Friday, December 7, 2018

Personality Traits Linked with Intelligence, 2


The second study reported in the Journal of Research in Personality concluded that those who possess a dispositional tendency to value joint benefits more than their own, scored higher on an intelligence test. Researchers studied 301 people who played games that involved either donating to others or keeping things for themselves. They found that those who were more egotistical and who kept more for themselves tended to be less intelligent. While those who were more generous to others tended to be more intelligent (e.g., individuals with higher IQs were more concerned with the public good.) Comments by the authors concluded that the evidence presented supports the possibility that unconditional altruism may serve as a costly signal of general intelligence because altruism is costly and is reliably linked to the quality ‘general intelligence’. They also found that children’s intelligence predicts later socio-economic success better than attributes of their parents’ attributes, concluding that intelligence is an indicator of future resources. A person with high cognitive skills may be able to donate more in advance than someone with lower skills and perhaps can afford to be more generous because they have more to give.

Thursday, December 6, 2018

Personality Traits Linked with Intelligence

A study published in the Journal of Research in Personality revealed some interesting information. It concluded that intelligent people are more likely to be generous and altruistic. While generosity is not something people usually associate with intelligence, this research clearly shows a link. In the study abstract, the researchers referred to “unconditional altruism” as an enduring puzzle and posited that the “costly signaling theory,” a well-established framework in biology and economics, may be useful to shed light on the individual differences in human unconditional altruism. Based on this theory, their research showed that unconditional altruistic behavior is related to general intelligence; that unconditional altruism can serve as an honest signal of intelligence. They believe that their findings imply that altruistic behavior can be distinguished from cooperative behavior.

Wednesday, December 5, 2018

Breakfast and Chronic Disease


Eric Rimm, senior author of a study related to breakfast and coronary heart disease and associate professor of epidemiology and nutrition at Harvard School of Public Health, said, “It’s a really simple message. Breakfast is an important meal.” And Leah Cahill, postdoctoral research fellow in HSPH’s Department of Nutrition, was quoted as saying: “Skipping breakfast may lead to one or more risk factors, including obesity, high blood pressure, high cholesterol, and diabetes, which may in turn lead to a heart attack over time.” This study corroborated other studies that have pointed to a link between breakfast and obesity, high blood pressure, diabetes, and other health problems seen as precursors to heart problems. As my favorite aunt would likely have put it: “Eat a good breakfast already!” I do.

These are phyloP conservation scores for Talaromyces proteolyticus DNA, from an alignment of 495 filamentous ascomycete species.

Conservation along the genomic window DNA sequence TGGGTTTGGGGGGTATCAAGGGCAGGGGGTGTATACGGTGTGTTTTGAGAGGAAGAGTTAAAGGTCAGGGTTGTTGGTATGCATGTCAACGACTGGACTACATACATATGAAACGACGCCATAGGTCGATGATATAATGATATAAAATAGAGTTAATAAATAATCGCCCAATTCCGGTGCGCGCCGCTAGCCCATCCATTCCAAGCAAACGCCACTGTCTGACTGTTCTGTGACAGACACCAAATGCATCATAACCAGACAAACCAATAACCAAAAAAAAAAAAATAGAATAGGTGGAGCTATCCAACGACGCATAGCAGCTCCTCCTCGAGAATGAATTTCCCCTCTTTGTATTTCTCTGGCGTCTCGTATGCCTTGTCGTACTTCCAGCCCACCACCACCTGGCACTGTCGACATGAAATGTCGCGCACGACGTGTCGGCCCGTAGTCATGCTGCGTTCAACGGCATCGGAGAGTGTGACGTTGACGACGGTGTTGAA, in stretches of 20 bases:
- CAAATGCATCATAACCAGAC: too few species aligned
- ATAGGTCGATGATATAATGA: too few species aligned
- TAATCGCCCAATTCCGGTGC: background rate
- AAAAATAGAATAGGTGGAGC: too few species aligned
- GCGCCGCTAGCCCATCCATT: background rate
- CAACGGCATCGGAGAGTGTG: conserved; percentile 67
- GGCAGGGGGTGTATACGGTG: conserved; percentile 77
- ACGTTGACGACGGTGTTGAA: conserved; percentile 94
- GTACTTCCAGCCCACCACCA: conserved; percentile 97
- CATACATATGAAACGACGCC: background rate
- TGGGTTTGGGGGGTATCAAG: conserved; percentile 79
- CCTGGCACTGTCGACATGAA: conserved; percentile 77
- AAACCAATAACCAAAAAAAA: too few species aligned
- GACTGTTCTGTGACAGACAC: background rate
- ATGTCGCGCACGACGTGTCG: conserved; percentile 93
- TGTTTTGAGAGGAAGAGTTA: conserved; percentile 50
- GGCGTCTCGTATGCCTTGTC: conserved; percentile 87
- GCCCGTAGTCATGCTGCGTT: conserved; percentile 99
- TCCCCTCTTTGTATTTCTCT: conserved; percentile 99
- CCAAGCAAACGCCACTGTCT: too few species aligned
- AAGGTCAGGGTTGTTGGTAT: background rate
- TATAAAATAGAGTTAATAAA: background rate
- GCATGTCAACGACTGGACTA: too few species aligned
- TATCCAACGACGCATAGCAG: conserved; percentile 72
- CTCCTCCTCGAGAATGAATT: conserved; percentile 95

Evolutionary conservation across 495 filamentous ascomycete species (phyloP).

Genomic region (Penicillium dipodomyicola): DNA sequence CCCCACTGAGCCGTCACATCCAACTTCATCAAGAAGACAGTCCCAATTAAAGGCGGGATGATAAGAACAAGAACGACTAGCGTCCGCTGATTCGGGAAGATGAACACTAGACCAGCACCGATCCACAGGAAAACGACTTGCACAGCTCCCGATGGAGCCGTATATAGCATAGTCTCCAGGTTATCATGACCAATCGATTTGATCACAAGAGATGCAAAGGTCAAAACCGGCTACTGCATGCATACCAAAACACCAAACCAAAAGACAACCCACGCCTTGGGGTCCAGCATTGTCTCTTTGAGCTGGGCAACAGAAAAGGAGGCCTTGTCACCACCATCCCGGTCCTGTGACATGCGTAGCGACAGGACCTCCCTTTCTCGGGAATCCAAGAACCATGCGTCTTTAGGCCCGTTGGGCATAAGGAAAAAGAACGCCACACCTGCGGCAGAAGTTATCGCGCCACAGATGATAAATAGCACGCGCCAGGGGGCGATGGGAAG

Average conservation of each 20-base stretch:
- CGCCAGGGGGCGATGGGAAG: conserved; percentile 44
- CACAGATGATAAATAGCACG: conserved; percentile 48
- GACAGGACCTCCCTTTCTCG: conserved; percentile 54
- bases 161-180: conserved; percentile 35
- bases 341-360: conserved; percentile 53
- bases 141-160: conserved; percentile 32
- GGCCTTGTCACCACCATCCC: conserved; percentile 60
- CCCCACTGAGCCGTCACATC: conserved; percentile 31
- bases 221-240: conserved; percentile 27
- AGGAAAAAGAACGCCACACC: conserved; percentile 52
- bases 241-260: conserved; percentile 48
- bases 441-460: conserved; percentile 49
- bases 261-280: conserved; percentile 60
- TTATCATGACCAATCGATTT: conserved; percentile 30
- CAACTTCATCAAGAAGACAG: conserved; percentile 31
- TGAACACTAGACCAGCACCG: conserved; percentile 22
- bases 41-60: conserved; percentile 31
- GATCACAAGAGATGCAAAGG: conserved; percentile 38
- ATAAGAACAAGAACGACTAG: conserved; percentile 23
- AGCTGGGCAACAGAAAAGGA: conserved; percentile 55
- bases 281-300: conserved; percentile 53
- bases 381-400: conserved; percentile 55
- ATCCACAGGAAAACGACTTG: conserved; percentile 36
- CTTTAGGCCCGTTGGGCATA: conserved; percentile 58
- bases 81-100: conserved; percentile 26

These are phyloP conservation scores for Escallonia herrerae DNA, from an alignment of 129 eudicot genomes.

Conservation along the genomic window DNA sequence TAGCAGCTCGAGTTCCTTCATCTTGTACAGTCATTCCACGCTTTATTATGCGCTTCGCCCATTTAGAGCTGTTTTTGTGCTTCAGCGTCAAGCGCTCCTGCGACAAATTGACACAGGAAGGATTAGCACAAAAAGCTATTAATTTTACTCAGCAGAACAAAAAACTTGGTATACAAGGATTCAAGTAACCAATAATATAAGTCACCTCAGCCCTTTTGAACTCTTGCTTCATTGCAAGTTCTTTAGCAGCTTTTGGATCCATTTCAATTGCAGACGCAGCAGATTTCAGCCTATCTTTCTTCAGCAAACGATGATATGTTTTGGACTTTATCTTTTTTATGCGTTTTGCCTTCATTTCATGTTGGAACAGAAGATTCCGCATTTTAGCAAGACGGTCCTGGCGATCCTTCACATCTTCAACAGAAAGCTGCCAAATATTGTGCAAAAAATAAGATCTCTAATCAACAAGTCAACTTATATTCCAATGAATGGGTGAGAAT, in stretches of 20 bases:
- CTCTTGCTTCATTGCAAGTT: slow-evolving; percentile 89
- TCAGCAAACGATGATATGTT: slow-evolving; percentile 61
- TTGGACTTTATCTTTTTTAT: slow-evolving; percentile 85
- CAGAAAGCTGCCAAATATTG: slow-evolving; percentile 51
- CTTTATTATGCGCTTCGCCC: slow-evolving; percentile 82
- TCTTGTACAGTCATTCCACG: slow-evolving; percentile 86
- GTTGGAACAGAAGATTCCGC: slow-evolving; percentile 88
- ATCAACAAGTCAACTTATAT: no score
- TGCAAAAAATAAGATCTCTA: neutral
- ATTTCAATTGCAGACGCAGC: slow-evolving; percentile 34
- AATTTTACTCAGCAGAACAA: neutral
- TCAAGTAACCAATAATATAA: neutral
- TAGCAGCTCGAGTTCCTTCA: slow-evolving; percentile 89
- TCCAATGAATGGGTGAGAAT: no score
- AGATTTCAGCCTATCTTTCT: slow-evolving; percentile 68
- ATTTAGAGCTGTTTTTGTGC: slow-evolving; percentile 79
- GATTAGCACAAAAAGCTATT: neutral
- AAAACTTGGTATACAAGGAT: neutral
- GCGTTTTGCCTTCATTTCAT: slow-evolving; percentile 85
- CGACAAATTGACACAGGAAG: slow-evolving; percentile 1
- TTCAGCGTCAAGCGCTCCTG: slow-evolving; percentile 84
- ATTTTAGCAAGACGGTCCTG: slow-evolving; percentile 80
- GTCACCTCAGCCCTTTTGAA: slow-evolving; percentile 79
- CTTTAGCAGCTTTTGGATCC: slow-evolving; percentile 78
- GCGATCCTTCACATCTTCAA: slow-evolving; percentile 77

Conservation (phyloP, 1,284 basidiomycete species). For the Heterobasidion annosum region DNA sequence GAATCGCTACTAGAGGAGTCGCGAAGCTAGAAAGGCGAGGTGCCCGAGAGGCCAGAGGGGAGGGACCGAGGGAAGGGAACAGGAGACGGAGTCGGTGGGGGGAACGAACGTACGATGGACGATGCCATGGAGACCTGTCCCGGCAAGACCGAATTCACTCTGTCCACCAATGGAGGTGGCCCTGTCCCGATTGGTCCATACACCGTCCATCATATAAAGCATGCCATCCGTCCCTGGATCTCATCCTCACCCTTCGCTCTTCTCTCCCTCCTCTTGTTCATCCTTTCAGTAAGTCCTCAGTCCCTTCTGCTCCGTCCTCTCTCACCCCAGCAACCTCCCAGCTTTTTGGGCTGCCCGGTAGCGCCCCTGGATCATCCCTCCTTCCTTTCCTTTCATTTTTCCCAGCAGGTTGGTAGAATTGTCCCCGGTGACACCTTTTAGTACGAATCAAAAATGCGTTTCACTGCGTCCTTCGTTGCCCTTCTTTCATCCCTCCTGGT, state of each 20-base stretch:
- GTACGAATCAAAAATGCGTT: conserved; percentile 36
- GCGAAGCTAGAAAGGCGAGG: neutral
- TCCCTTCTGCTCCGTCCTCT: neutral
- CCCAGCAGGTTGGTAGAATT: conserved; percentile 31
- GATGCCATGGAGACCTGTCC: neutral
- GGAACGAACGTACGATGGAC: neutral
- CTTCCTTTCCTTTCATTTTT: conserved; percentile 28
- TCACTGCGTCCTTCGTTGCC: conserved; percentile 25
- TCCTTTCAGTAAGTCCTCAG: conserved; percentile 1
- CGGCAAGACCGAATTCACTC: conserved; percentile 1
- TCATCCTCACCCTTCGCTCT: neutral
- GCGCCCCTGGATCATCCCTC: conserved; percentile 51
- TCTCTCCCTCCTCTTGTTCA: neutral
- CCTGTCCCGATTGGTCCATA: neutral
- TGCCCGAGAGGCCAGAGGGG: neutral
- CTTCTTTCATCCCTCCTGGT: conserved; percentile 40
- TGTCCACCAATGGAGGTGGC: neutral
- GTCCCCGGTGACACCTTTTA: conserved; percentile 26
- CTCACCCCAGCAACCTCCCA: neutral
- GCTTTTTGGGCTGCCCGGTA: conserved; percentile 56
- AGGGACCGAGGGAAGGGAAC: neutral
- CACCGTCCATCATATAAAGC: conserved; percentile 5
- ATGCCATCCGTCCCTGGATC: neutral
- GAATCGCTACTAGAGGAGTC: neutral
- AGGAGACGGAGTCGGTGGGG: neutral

Tuesday, December 4, 2018

Breakfast and Energy


Prevailing wisdom has been that a failure to eat breakfast can result in a 40 percent loss of energy by noon. That’s not all. In a study from Harvard School of Public Health (HSPH), researchers found that men who regularly skipped breakfast had a 27 percent higher risk of heart attack or death from coronary heart disease than those who ate a morning meal. Non-breakfast-eaters were generally hungrier later in the day and ate more food at night, perhaps contributing to metabolic changes and heart disease. The scientists analyzed food questionnaire data and health outcomes from 1992-2008 on 26,902 male health professionals, ages 45-82. During the study, 1,572 of the men had cardiac events. Even after accounting for diet, physical activity, smoking, and other lifestyle factors, the association between skipping breakfast and heart disease persisted.

Monday, December 3, 2018

Breakfast and Brain Function


I sometimes am asked questions about whether or not eating breakfast is important. There are, of course, opinions on both sides of the question. Breaking the fast from sleeping (unless you get up and snack at night!) boots up the brain much like you boot up a fats, and carbohydrates for energy, not so with brain cells. Glucose from carbs is the only source of fuel that the brain can use (it cannot burn fat). Due to its rapid metabolism, the brain requires minute-to-minute glucose. Glucose levels decline more during a period of intense cognitive processing. Studies in all types of people have shown improved mental ability following a carbohydrate meal. But what type of carbs? Healthier ones, of course, Carbs that are eaten in as natural state as possible and that are relatively low on the Glycemic Index and Glycemic Load lists. Those recommended in a Longevity Lifestyle.